The best ideas can come from the most random places so do not discount anyone and most importantly, keep your ego in check.
Charles Botchway is the founder and Chief Executive Officer of Madison Street Capital, LLC, where he manages the firm’s overall strategic direction and operations. Prior to forming Madison Street Capital, Botchway was co-CEO and Vice Chairman of Houlihan Smith & Company, Inc., where he was responsible for the company’s strategic direction and operations, as well as crafting and executing the firm’s international expansion strategy. Prior to joining Houlihan Smith & Company, Botchway was instrumental in starting and eventually leading the investment banking subsidiary of one of the largest middle market consulting firms in the world. He has also served in a variety of roles within the corporate finance and mergers and acquisitions sector of investment banking, focusing on private middle market and emerging market transactions.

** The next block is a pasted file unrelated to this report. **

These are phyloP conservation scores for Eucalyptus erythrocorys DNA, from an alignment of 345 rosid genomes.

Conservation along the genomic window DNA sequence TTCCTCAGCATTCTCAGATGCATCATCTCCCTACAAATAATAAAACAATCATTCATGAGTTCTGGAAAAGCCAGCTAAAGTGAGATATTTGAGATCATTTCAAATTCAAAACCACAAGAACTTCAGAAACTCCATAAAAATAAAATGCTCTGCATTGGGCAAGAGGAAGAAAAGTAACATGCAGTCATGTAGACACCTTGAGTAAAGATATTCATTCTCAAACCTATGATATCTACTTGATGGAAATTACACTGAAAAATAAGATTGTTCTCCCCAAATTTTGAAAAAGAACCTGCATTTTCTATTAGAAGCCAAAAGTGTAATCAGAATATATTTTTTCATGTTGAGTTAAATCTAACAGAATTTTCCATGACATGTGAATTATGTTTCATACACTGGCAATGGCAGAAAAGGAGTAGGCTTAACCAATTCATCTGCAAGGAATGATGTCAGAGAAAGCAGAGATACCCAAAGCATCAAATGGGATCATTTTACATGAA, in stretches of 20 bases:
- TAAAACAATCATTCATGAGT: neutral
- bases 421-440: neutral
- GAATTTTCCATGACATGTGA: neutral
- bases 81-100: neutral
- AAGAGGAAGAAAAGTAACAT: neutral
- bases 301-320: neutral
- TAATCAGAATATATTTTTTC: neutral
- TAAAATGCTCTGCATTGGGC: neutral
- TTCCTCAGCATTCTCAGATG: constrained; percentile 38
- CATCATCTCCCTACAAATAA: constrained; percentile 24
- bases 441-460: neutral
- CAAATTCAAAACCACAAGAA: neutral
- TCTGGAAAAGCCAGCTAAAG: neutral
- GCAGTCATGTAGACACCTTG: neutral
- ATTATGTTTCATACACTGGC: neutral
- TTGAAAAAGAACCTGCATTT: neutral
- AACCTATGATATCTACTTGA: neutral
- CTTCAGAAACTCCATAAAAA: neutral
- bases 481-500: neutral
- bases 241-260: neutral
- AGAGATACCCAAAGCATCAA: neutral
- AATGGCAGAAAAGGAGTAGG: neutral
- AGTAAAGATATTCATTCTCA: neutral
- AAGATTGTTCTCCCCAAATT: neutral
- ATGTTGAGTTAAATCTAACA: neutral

Madison Street Capital is an international investment banking firm committed to integrity, excellence, leadership and service in delivering corporate financial advisory services, merger and acquisition expertise, financial opinions, and valuation services to publicly and privately held businesses. These services position clients to succeed in the global marketplace. In undertaking each new project, the client’s goals and objectives become the goals of Madison Street Capital, ranging from financial advisory and successful capital raises to M&A transactions to transfers of ownership. Madison Street Capital views emerging markets as the core component driving the global growth of clients, and will continue to focus significant assets on these markets. The firm has earned the trust of clients around the world through unwavering dedication to the highest levels of professional standards. For additional information, please visit www.madisonstreetcapital.com.
Where did the idea for Madison Street Capital come from?
I was Co-CEO of another investment bank. My compatriot wanted to focus on derivatives and larger corporations and I wanted to remain focused on serving the M&A and corporate finance needs of our middle market clients. That segment is the core of the American economy and quite frankly, the impact we make on the individual lives of these entrepreneurs is more fulfilling. This divergence of strategy is what influenced the creation of Madison Street Capital.